While we don’t know who leaked the draft Supreme Court opinion or what the leaker or leakers’ intentions were, we know there is something all of us can do as Americans to protect women’s rights to reproductive freedom and bodily autonomy: Vote, and encourage others to vote, for leaders who will uphold gender equality and reproductive freedom, both in Congress and in the lower offices that are the pipeline for future legislators. Vote in great enough numbers, and we can establish once and for all that women have a right to control what happens to their own bodies.



Richard Vaughn

Attorney Rich Vaughn is founder and principal of International Fertility Law Group, one of the world’s largest and best-known law firms focused exclusively on assisted reproductive technology, or ART, including in vitro fertilization (IVF), surrogacy, sperm donation or egg donation. Rich is co-author of the book “Developing A Successful Assisted Reproduction Technology Law Practice,” American Bar Association Publishing, 2017.

Peiya Wang
Paralegal (律师助理)

Peiya Wang joined IFLG as a paralegal in 2015, where she manages surrogacy, egg donation and parental establishment cases and provides translation services for many of IFLG’s international clients. Peiya moved to the United States in 2012 to attend Northeastern University in Boston, Massachusetts, receiving a Master of Science degree in Global Studies and International Affairs in 2014. Peiya moved to Los Angeles in 2015, received her paralegal certification from UCLA Extension, and obtained her second Master of Science degree in Legal Studies from Loyola Law School. Peiya relocated back to her hometown, Beijing, China in 2019 and works from IFLG’s Beijing office. When away from the office, Peiya is a dragon boat paddler and a ballroom dancer, where she favors Rumbas and Cha-chas. She is fluent in Mandarin and English.

Luis Sosa

Luis R. Sosa joined IFLG as a paralegal in 2016, where he enjoys pursuing his passion for family and reproductive law. While working toward his bachelor’s degree at Florida International University which he received in 2013, Luis worked as a paralegal and legal assistant for family law litigation firms in Miami and Washington, D.C. As a paralegal and case manager for IFLG, Luis, who is bilingual in English and Spanish, manages surrogacy, egg donation and other reproductive law cases. Luis has worked for IFLG in both Los Angeles as well as San Francisco, and is currently based in Dallas, Texas. In addition to spending time with husband Randy and dog Marty, Luis enjoys being outdoors and appreciating the arts.

Toni Hughes

After receiving her B.S. in Business Management, Toni joined IFLG to pursue her dream of working in the legal field. As a Paralegal with over 10 years of experience in the assisted reproduction technology field, Toni is our Managing Paralegal, responsible for training and managing our paralegal staff. From drafting legal documents to assisting our clients with post-birth matters, Toni embraces the challenge of learning something new in this field each day. Besides spending time with her son, Jordan, Toni enjoys exploring new things, cooking, spending time with family and friends, and serving as a Youth Advisor for “Next Generation.”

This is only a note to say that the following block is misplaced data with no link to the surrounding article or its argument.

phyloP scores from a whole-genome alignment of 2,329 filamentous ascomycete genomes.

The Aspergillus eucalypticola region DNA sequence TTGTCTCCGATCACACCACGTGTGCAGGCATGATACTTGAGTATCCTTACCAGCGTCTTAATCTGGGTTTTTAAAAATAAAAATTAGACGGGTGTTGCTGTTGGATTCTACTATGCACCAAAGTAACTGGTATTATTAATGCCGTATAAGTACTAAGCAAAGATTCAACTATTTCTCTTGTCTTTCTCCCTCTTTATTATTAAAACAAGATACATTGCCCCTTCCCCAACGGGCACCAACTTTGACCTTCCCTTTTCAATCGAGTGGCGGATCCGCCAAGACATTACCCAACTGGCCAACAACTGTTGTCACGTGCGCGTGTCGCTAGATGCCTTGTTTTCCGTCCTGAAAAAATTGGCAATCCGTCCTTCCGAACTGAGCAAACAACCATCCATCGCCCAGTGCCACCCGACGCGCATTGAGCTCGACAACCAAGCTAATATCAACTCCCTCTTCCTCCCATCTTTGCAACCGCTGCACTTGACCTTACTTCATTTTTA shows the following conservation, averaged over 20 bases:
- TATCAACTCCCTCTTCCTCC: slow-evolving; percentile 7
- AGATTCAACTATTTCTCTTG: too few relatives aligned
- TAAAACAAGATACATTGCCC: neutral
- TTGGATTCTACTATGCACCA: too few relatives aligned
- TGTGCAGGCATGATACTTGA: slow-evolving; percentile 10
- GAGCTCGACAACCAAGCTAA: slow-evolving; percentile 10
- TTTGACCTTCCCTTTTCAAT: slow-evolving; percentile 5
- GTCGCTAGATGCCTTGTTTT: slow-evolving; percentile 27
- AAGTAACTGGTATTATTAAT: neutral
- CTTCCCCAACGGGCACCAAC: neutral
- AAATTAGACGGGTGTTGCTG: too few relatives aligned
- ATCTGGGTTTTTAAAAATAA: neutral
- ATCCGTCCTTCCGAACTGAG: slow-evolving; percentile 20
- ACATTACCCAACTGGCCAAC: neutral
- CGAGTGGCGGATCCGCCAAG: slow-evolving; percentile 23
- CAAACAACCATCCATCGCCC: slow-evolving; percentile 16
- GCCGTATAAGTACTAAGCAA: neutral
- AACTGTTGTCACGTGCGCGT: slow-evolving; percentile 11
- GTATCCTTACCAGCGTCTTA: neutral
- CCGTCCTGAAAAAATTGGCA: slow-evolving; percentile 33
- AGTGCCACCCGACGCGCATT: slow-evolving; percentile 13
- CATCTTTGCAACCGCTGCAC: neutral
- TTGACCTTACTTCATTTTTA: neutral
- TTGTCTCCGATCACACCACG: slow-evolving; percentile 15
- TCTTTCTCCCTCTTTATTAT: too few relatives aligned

Kim has over 30 years of experience in the legal field and has worked exclusively in surrogacy and assisted reproduction law since 1999. Kim is a senior case manager responsible for managing parental establishment cases and interacting with IFLG’s Of Counsel attorneys across the country. With three children of her own, Kim understands the importance of family and finds working in this area of law a rewarding experience.

Rich Vaughn

Attorney Rich Vaughn combined his personal passion as a father of twin boys born via assisted reproductive technology (ART) with more than 20 years of experience in business and technology law to build International Fertility Law Group. Today IFLG is one of the most successful and best-known law firms in the world focused exclusively on fertility law, helping thousands of intended parents through empathetic listening, compassionate guidance, and unmatched legal expertise. As an advocate for reproductive freedom, Rich also contributes his knowledge and time to improving the understanding and practice of ART law, most recently as a founder of and speaker at the first Cambridge University International Surrogacy Symposium held in June 2019, as immediate past chair of the American Bar Association ART Committee, and as a popular presenter to law schools, faculty and advocacy organizations all over the world.

Elizabeth Tamayo

Elizabeth received her Bachelors of Science degree in Criminal Justice from California State University of Los Angeles. Shortly after graduating, she continued her education at the University of California, Los Angeles where she obtained her Paralegal certificate. Elizabeth is fluent in Spanish and has been in the legal field since 2009. She is excited to be a part of the IFLG Team helping families realize their dreams.

Sunny Chien

Sunny joined IFLG as a paralegal in 2017, where she manages surrogacy, egg donation and parental establishment cases for many of IFLG’s international clients. She holds a Bachelor of Arts degree in Philosophy from California State University of Los Angeles, where she graduated cum laude. Sunny is bilingual in English and Mandarin and has extensive experience as a legal assistant and paralegal at Los Angeles-area law firms. She is excited to be part of the IFLG team. In her spare time, Sunny enjoys spending time with her family and their dog, going to the beach, cooking, and being outdoors.